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Welcome to the exciting world of fintech

Welcome to the exciting world of fintech

Most people limit their smartphone use to making and receiving calls, exchanging texts, checking emails and surfing the web.

Other people, though, think of their mobile devices as powerful financial tools that can be used for everything from setting payments and making budgets to trading shares and insuring valuables.

Welcome to the world of fintech, or financial technology, which has grown rapidly in the past five years and which is set to explode in the next five years.

What are the best fintech apps to use? We’ve compiled a mix of trusted favourites and exciting newcomers to help you get the most out of your smartphone.


Mobile banking apps allow consumers to transfer money, pay bills, check account balances, view transaction histories and access special offers.

ANZ, Commonwealth Bank, NAB, Westpac all have mobile banking apps.

So do all the best-known non-major lenders, such as Bendigo Bank, ING Direct, Macquarie Bank, St George and Suncorp Bank.

Many smaller lenders, like CUA, Heritage Bank and ME Bank, also have mobile banking apps.

Consumers can also use the PayPal app to transfer money to account holders in more than 100 countries, using just their email address or mobile number.


Mint is a money manager that allows you to keep track of your bank accounts, credit cards, bills and investments. “See bills and money in one place. Get alerts and schedule payments on the spot. Say goodbye to late fees.” Mint provides users with custom tips for reducing fees and saving money. Time magazine named it one of its 50 best apps of 2016.

YNAB says it will give you total control of your money. “You’ll stop overdrafting, pay off your credit card debt, your stress levels will plummet and you’ll achieve financial peace.” You can access all your bank accounts from one place and share finances with your partner. The app will also help you set budgeting goals and track your progress.

The Australian Taxation Office app will help you conduct both your tax and super affairs. You can record and manage expenses and trips, relating to your work as an employee, your business as a sole trader or other general expenses. You can also upload your myDeductions records to your tax return at tax time or email a copy to your tax agent.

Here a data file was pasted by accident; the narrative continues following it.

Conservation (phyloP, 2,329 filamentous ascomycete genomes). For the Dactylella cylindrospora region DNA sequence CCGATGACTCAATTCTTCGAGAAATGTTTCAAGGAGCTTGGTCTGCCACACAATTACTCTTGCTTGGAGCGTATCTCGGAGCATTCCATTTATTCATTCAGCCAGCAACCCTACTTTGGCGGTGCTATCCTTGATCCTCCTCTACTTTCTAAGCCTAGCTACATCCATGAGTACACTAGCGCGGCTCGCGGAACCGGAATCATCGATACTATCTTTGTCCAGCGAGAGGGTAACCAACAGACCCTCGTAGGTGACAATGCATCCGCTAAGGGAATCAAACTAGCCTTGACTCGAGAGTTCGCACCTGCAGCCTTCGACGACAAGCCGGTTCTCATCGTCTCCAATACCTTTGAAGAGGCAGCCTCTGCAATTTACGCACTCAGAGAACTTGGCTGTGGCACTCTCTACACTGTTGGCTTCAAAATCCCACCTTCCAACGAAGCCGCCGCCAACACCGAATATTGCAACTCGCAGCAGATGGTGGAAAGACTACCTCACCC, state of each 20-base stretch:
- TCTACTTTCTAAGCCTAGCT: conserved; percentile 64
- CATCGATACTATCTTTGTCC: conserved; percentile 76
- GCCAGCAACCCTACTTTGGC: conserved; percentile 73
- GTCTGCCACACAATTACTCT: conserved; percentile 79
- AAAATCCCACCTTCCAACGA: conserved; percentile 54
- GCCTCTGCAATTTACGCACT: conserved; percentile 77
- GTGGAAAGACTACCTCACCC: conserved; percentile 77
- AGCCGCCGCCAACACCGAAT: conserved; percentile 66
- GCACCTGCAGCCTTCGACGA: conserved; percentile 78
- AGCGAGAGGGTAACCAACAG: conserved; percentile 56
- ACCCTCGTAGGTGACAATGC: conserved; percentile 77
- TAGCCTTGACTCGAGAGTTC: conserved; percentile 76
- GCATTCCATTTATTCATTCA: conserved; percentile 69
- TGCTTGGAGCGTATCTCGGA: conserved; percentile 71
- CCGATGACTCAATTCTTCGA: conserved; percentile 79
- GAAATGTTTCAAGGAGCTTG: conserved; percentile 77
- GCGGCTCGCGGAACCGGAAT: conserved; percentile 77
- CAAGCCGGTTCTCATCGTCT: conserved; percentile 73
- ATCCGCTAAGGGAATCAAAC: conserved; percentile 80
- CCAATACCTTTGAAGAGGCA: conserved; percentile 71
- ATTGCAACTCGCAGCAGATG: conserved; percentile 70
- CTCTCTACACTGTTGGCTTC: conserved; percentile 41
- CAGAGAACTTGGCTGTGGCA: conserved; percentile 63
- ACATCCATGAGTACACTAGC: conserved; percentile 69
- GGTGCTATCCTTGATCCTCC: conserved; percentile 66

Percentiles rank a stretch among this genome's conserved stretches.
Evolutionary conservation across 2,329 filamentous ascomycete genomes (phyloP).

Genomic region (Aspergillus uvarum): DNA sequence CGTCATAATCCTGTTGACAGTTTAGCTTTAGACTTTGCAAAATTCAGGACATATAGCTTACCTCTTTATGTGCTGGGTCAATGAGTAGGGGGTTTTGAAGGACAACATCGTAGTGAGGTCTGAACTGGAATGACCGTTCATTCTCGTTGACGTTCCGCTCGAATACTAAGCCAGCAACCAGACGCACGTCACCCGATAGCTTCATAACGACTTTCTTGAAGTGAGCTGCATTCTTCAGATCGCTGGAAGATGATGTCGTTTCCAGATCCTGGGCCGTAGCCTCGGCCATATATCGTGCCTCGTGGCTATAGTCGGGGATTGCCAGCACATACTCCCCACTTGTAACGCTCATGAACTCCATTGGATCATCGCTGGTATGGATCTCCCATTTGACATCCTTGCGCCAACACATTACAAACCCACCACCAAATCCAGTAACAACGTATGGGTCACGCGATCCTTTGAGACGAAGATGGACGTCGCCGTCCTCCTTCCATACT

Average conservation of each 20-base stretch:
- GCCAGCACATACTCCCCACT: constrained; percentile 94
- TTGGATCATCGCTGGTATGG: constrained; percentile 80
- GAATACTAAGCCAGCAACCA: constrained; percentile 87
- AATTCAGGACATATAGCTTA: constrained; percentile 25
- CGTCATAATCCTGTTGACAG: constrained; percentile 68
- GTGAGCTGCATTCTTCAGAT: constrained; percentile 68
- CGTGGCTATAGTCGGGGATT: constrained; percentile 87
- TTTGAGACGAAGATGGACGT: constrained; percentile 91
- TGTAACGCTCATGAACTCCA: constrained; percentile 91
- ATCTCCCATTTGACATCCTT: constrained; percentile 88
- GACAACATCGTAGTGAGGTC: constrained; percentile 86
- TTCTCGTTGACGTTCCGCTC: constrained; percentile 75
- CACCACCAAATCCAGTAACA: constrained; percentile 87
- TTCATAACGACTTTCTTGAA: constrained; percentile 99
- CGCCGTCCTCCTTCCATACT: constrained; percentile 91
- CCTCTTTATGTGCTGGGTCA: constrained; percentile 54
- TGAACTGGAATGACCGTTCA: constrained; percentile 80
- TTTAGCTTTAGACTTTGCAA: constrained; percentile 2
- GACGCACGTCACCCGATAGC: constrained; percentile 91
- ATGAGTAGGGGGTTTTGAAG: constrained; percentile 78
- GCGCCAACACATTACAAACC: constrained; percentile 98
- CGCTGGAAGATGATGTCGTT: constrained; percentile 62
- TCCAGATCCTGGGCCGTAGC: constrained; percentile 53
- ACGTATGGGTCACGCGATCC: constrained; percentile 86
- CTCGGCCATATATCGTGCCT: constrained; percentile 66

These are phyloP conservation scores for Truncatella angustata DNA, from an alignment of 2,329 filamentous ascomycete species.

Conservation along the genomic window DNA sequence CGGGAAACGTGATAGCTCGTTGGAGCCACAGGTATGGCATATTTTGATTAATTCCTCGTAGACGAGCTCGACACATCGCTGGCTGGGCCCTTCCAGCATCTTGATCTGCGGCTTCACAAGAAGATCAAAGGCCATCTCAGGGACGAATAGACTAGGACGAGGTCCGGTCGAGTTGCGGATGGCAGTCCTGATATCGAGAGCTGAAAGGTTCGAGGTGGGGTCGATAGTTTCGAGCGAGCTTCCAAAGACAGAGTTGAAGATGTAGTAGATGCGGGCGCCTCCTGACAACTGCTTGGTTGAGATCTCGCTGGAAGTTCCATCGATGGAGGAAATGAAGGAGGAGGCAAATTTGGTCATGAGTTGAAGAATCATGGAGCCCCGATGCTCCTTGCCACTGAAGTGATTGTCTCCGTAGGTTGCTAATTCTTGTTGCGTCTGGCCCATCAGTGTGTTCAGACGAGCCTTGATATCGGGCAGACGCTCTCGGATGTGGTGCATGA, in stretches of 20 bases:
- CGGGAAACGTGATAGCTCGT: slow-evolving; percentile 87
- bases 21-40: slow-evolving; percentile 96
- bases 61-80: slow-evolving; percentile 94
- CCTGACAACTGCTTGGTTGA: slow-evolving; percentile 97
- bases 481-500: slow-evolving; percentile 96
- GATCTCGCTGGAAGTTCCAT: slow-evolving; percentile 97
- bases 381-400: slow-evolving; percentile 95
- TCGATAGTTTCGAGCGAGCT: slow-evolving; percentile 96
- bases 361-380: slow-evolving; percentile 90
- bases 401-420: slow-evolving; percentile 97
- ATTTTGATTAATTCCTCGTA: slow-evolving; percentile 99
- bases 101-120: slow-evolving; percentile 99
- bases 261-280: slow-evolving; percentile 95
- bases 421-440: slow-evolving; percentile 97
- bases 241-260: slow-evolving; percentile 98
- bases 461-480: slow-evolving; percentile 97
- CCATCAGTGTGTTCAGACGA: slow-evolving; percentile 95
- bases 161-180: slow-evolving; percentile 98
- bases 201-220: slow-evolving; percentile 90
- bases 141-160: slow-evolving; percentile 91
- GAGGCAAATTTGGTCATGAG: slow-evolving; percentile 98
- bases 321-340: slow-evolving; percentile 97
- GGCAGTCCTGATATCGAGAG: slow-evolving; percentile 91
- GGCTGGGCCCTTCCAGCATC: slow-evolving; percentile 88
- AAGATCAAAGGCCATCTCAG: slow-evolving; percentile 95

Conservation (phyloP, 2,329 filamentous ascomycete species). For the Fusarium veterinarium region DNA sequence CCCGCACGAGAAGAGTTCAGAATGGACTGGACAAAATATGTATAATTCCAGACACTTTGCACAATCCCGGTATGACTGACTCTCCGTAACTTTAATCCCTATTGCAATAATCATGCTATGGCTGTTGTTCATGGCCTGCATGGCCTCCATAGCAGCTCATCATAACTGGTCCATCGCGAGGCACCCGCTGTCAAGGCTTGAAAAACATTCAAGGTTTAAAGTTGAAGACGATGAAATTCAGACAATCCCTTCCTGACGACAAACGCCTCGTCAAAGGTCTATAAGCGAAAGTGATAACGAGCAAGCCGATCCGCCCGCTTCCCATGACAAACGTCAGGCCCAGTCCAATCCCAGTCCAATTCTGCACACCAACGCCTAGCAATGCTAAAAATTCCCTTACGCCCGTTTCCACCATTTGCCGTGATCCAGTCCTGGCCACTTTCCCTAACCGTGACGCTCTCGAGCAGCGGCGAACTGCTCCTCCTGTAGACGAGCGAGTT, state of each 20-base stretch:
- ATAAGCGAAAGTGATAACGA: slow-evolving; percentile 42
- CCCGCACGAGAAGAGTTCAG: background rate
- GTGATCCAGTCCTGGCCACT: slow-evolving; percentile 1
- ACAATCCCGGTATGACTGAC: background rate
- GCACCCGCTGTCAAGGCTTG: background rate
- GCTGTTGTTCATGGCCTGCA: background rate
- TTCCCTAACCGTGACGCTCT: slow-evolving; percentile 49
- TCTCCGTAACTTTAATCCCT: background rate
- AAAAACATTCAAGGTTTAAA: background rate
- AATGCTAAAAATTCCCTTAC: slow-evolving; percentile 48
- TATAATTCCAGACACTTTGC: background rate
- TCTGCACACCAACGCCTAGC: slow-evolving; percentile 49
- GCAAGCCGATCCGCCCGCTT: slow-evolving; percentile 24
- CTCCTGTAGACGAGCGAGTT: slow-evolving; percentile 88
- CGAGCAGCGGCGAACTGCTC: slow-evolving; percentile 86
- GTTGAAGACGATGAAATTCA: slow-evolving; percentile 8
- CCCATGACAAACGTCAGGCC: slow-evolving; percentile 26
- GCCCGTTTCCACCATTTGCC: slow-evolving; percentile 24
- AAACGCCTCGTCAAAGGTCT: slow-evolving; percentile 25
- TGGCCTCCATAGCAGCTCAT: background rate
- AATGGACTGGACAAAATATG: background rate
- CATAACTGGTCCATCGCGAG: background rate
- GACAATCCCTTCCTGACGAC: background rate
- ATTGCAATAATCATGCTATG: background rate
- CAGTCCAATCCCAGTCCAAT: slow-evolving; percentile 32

Currency conversion

Apps like XE Currency, Easy Currency Converter and Currency Converter not only allow you to monitor multiple currencies simultaneously, but also offer real-time updates, historic graphs and offline mode.


Digital wallets

Google Pay and Apple Pay allow consumers to make credit or debit card payments with their smartphones. You need to register the cards you want to use – but not all Australian lenders participate.

ANZ, Commonwealth Bank, NAB and Westpac also offer mobile payment apps, as does PayPal.

Venmo can also be used to make purchases, but many people use it to reimburse friends in social situations, such as splitting a bill at a restaurant.


Trov allows Australian residents to insure individual items from their phone. Insurable items include computers, mobile devices, wearables, gaming devices and household appliances. You can turn protection on and off whenever you like. You can then swipe to claim for damage, loss or theft and use SMS to file claims.

My eVault is a one-stop storage facility for your insurance policies, warranties, receipts, travel documents and important photos. You can set reminders to tell you when your policies and warranties are about to expire. You can also quickly search purchase details, record customer service phone numbers and save instruction manuals.


ANZ, Commonwealth Bank, NAB and Westpac all offer share trading apps.  

For something different, Acorns will help you save spare change from your everyday purchases and invest it into a diversified portfolio of stocks and bonds.

Peer-to-peer lending

Consumers can use peer-to-peer lending marketplaces to not only borrow money, but also invest money – that is, earn a yield by lending it to others.

Marketplaces include DirectMoney, Marketlend, MoneyPlace, RateSetter, SocietyOne and ThinCats.

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This article was reviewed by Personal Finance Editor Alex Ritchie before it was published as part of RateCity's Fact Check process.



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